Despite these confusions, Ted sometimes seems the stand-in for the hapless movie spectator, while the hotel guests appear to be the inadvertent stand-ins for the Hollywood big shots we paradoxically take Anders, Rockwell, Rodriguez, and Tarantino to be by virtue of their status as “standard-bearers of the American independent filmmaking movement.” In short, given the freedom to say “anything,” all four filmmakers are reduced to making allegorical statements about the ugly side of their supposed freedom as filmmakers–the freedom to humiliate their employees as well as themselves, to blow a wad, and to behave like assholes. This clearly wasn’t their conscious intention, but given the mythological premises underlying this project from the start, these meanings seem to have risen to the surface without much prompting.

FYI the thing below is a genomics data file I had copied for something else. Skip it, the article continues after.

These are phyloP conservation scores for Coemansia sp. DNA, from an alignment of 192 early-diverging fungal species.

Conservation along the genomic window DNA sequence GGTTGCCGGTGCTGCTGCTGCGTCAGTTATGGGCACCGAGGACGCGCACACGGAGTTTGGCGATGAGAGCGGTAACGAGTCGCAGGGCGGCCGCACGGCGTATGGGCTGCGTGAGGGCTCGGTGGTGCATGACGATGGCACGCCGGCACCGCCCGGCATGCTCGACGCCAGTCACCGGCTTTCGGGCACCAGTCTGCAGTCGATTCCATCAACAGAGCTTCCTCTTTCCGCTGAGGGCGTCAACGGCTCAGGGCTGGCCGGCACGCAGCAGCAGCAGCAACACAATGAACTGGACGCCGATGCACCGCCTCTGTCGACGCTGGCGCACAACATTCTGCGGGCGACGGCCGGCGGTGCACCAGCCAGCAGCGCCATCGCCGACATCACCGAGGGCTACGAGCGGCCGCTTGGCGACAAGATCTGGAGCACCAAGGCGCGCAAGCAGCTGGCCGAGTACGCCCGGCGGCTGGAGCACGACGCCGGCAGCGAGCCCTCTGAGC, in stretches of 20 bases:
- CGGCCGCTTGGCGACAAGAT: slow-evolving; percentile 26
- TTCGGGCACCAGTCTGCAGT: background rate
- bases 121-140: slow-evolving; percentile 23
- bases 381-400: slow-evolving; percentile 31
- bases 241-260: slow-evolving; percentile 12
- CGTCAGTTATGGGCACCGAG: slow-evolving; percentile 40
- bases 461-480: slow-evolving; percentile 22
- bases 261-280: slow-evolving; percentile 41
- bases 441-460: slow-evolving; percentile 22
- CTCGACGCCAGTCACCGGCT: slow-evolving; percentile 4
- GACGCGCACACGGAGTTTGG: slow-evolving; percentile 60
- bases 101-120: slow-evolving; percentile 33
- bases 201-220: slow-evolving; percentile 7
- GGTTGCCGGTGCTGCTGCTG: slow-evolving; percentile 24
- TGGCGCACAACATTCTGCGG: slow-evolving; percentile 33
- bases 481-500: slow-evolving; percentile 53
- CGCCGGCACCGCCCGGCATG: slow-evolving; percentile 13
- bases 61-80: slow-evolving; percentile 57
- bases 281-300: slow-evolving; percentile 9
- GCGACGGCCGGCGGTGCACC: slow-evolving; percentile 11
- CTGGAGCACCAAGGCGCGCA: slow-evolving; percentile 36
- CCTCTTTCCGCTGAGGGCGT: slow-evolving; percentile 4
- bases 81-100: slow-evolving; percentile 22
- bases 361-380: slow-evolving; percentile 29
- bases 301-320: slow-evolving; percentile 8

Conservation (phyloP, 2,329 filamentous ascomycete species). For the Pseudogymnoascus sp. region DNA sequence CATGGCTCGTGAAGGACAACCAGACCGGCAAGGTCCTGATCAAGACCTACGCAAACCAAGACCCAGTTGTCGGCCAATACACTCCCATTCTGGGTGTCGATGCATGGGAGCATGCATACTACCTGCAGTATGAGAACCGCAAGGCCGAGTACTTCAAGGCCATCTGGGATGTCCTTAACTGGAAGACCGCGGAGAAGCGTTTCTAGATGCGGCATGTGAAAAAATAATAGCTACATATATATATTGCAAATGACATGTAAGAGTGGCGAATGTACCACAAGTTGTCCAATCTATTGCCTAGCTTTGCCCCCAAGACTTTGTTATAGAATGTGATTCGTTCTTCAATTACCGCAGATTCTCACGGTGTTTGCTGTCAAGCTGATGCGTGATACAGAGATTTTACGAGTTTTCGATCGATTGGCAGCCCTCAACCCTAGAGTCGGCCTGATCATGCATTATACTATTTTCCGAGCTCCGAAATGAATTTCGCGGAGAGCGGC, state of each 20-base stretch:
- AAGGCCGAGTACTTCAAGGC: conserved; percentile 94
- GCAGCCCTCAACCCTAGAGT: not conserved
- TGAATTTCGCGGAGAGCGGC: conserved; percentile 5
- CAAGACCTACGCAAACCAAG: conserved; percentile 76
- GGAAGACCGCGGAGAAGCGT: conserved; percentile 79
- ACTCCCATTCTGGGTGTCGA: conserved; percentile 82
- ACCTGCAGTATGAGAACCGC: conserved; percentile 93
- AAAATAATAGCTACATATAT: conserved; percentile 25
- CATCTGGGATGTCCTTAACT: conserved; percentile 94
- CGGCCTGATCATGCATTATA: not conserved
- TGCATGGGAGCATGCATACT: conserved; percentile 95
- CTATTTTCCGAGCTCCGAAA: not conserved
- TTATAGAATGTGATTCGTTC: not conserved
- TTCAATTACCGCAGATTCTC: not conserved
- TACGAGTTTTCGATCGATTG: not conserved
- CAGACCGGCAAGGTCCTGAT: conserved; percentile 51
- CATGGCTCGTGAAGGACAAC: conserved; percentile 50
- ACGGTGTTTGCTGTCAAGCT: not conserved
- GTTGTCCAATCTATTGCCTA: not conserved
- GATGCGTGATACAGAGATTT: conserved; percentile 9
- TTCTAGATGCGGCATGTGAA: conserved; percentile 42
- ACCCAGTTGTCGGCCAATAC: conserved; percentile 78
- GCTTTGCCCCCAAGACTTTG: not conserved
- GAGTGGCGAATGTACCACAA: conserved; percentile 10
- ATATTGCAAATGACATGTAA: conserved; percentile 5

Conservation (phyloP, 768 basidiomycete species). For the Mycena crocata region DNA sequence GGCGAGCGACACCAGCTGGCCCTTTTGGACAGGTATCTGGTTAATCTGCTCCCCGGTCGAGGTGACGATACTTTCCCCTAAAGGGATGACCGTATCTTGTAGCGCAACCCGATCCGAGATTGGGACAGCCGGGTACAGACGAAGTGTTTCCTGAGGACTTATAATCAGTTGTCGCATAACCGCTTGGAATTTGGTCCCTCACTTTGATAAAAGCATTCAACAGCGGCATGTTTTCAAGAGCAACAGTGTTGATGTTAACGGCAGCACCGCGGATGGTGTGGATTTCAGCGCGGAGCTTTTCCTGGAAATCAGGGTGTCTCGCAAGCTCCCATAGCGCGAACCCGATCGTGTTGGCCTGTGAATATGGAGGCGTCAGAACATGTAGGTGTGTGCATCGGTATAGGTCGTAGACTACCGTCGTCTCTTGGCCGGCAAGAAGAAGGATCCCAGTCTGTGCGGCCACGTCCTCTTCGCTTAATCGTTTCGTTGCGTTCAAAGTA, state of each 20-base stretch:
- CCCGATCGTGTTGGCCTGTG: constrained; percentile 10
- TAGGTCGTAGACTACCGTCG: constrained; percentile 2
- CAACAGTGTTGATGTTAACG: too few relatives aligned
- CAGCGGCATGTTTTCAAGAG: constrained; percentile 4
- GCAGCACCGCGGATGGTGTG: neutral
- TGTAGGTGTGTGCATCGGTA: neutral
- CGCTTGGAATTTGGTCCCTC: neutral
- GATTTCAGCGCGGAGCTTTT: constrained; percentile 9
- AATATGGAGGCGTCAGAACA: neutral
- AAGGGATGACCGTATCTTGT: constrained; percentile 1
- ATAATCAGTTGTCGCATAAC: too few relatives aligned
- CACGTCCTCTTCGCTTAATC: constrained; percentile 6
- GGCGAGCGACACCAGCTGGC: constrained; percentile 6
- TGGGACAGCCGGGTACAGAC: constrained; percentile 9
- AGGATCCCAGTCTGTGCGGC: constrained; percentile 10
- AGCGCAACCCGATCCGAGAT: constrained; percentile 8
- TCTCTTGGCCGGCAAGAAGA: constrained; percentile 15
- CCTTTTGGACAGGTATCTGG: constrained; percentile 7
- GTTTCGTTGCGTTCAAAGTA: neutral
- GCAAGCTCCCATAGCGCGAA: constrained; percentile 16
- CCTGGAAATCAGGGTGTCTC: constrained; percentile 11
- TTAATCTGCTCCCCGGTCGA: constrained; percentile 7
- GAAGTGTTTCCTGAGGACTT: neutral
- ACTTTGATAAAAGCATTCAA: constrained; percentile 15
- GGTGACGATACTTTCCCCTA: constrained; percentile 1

The class implications of this allegory are painfully clear: though I suspect that Rockwell’s background is more comfortable, the working-class origins of Anders, Rodriguez, and Tarantino (or at least what are perceived as his working-class origins) are central to their movies, and the myth of these filmmakers’ ascendancy derives its power from the American dream. Four Rooms is a nouveau riche celebration of that dream that hasn’t taken the trouble to rationalize its frank displays of greed and narcissism, and if most audiences and critics are recoiling from the result, it’s because it shows too much of that dream, embarrassing us all with its implications.